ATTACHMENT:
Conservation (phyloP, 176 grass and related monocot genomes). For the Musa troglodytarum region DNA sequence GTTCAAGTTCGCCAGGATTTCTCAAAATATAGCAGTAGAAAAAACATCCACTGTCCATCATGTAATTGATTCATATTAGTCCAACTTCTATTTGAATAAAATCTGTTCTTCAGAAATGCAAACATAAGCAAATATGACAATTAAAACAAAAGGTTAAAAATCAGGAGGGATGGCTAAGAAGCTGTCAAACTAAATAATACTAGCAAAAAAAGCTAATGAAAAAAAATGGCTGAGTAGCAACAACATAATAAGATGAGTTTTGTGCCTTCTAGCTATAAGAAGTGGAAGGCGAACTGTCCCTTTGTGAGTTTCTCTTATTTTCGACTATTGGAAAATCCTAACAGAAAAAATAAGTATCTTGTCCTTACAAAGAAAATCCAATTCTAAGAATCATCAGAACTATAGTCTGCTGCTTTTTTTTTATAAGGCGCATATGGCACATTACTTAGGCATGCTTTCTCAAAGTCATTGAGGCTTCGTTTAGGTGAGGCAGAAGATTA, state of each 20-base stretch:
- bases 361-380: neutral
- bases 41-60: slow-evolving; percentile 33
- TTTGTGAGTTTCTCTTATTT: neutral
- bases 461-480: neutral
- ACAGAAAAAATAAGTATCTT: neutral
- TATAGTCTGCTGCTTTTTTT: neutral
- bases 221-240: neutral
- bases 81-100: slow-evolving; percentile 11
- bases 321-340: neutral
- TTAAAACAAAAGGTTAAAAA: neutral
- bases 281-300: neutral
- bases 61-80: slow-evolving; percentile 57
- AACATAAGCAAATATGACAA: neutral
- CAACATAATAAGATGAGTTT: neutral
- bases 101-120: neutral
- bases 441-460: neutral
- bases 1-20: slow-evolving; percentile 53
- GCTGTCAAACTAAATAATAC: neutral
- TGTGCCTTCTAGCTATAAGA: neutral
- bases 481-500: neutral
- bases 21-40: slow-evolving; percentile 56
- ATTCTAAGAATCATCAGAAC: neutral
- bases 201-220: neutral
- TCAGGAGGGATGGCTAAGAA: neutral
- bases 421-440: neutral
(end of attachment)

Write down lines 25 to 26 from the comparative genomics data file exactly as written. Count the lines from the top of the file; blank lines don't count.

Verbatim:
- TCAGGAGGGATGGCTAAGAA: neutral
- bases 421-440: neutral